WASHINGTON — The United States privately demanded a formal apology from Afghanistan’s national security adviser last week for accusing the Trump administration of selling his country out — and told him he would be cut off from official contacts if he didn’t, several people with direct knowledge of the situation tell NBC News.
The Afghan official, Hamdullah Mohib, refused to apologize, according to those familiar with the incident, returning to Kabul amid deepening uncertainty about the future of the U.S. relationship with Afghanistan and the Trump administration’s delicate peace talks with the Taliban.
It’s unclear whether high-level communications will continue unabated between Afghan President Ashraf Ghani’s government and the U.S., or if so, through what channels. Those with knowledge of the exchange said U.S. officials are no longer in contact with Mohib, who was formerly the Afghan ambassador to Washington.
Although Mohib had been scheduled to visit the White House during his visit to meet with the National Security Council, the U.S. abruptly called off his meeting after learning of his remarks about Khalilzad, a senior Trump administration official said.
“They were personal attacks,” the official said Wednesday. “That’s why the meeting was canceled.”
Mohib also has not spoken in recent days to Zalmay Khalilzad, the U.S. special representative running the peace talks with the Taliban. It was Mohib’s extraordinary public broadside against Khalilzad earlier last week that plunged U.S. ties to Afghanistan to their lowest level since the start of the Trump administration.
The State Department, the White House and the Afghan Embassy in Washington declined to comment on the record about the demand for a formal apology.
For months, frustration has been growing in Afghanistan’s government over being excluded from U.S. talks with the Taliban over the future of the country and the U.S. troop presence there. Until last year, the United States had long insisted on an “Afghan-led, Afghan-owned” peace process in which Afghanistan’s government would be included in any U.S.-Taliban talks.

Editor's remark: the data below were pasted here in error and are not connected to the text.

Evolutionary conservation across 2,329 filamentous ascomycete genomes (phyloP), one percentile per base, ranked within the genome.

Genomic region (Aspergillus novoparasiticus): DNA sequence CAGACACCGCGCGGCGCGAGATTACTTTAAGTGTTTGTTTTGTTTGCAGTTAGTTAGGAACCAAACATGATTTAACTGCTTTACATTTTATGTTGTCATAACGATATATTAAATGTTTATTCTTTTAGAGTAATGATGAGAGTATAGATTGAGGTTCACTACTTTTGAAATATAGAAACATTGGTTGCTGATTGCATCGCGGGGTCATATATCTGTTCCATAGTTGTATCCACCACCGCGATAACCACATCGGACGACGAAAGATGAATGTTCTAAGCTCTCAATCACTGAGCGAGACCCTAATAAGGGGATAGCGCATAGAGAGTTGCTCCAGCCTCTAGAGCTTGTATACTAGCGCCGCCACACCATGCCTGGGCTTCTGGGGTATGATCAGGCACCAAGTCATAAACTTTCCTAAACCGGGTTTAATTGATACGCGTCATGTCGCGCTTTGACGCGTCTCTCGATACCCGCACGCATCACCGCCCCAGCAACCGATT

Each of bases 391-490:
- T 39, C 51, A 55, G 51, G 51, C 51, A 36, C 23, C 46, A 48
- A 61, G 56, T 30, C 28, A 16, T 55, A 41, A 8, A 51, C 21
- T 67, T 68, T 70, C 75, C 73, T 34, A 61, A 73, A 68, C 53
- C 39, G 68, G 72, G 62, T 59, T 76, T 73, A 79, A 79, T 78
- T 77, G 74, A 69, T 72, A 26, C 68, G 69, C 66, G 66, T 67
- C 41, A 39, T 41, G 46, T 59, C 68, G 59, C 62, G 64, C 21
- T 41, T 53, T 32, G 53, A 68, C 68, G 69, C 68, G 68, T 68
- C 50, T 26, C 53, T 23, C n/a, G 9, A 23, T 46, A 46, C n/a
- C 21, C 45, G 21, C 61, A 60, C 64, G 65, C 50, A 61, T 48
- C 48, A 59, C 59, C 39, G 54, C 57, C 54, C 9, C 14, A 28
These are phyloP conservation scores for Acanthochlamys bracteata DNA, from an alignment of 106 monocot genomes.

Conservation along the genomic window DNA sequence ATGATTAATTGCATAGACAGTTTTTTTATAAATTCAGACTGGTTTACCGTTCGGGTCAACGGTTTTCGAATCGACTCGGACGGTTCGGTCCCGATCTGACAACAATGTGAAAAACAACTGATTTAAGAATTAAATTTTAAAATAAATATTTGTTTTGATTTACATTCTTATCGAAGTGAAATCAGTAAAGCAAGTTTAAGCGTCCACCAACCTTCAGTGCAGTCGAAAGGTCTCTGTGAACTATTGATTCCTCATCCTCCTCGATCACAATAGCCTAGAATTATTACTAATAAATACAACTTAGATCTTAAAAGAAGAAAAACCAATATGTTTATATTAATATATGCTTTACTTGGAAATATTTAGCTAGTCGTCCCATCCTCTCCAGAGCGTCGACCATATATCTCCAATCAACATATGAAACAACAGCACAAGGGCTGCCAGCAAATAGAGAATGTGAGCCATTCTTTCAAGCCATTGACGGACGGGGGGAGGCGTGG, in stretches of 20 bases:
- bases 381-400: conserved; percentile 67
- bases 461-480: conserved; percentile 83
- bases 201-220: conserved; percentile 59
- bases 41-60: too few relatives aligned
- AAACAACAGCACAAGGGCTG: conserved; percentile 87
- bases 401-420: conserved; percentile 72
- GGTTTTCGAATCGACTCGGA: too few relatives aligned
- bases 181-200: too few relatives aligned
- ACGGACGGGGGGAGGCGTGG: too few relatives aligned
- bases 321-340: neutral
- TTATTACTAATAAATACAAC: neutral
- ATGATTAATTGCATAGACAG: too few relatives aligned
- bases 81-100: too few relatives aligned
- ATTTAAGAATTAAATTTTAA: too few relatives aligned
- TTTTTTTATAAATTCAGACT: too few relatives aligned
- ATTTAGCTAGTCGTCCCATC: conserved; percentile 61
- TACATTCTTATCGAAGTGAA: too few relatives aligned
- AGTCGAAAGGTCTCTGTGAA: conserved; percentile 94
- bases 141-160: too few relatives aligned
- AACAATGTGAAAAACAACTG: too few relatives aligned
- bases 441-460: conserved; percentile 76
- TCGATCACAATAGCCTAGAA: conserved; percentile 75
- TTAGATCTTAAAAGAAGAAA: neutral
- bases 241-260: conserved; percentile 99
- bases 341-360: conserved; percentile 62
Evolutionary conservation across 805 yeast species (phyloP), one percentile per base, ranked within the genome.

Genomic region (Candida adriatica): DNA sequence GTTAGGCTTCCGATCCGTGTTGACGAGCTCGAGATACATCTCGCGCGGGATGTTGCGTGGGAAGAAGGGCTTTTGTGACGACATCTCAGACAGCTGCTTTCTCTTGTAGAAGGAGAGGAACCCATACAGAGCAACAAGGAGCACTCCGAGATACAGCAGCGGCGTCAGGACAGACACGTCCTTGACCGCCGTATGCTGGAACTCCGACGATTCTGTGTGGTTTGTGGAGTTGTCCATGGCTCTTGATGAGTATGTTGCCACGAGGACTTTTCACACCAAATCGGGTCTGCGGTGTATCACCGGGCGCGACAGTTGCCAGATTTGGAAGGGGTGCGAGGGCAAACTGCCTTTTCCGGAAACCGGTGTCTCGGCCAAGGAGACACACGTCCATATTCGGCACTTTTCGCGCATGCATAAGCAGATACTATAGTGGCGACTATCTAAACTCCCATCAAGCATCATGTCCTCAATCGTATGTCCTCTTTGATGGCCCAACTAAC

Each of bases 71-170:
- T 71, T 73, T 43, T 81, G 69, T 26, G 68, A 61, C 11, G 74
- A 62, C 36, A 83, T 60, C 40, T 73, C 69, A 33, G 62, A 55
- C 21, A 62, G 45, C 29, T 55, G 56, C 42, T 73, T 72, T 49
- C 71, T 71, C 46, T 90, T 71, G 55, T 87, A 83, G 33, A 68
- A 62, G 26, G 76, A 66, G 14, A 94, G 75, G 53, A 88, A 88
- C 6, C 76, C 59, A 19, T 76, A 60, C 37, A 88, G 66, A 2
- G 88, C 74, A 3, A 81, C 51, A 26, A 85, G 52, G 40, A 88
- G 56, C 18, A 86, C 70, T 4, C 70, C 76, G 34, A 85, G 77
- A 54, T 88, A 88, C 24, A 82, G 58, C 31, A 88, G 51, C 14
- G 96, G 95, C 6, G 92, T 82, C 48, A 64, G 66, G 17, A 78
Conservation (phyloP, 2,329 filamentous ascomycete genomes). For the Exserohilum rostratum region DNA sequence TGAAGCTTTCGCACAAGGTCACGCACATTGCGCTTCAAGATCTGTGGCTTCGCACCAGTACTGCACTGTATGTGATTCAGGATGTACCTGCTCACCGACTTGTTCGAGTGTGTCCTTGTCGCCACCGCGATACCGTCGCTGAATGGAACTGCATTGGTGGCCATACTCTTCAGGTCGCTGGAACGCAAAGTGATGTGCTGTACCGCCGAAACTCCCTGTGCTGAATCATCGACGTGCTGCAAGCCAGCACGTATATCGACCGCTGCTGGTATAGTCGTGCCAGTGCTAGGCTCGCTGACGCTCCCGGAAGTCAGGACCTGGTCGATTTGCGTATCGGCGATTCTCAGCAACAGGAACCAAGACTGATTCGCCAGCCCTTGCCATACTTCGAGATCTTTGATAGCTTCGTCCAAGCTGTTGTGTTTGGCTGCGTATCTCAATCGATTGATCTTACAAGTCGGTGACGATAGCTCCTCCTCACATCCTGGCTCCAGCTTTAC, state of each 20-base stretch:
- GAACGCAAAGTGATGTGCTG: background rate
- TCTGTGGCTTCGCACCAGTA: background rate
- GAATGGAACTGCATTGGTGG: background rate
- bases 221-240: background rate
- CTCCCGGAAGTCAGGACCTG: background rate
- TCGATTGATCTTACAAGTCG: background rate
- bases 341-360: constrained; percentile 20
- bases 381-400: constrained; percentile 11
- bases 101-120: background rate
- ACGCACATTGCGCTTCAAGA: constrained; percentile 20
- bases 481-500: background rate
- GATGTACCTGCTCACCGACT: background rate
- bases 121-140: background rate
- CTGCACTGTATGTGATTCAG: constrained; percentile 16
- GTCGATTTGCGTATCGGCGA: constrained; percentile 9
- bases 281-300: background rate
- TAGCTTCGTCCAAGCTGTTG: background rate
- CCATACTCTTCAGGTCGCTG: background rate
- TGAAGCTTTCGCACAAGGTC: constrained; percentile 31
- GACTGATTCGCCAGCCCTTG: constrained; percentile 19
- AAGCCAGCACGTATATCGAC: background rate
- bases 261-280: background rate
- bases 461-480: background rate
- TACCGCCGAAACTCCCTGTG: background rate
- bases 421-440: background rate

The Taliban, which considers itself the rightful government in Afghanistan, has long sought direct talks with the U.S. and finally achieved that goal with Khalilzad, who was born in Afghanistan and previously served as U.S. ambassador there.
As desperation grew, Mohib came to Washington and told reporters last Thursday that Afghanistan’s security forces were being “sold out” by the U.S., calling it a “humiliation” that Afghan officials are being excluded from the talks and not kept properly informed about their progress. He suggested that Khalilzad, who’s been discussed as a presidential candidate in Afghanistan, was trying to position himself to take over the country.
"The perception in Afghanistan, people in the government think that perhaps, perhaps all this talk is to create a caretaker government of which he will then become the viceroy," Mohib said.
The Trump administration responded by saying it had summoned Mohib to the State Department so that Undersecretary of State David Hale could personally “reject” the comments and inform Mohib that his comments “only serve to hinder the bilateral relationship and the peace process.”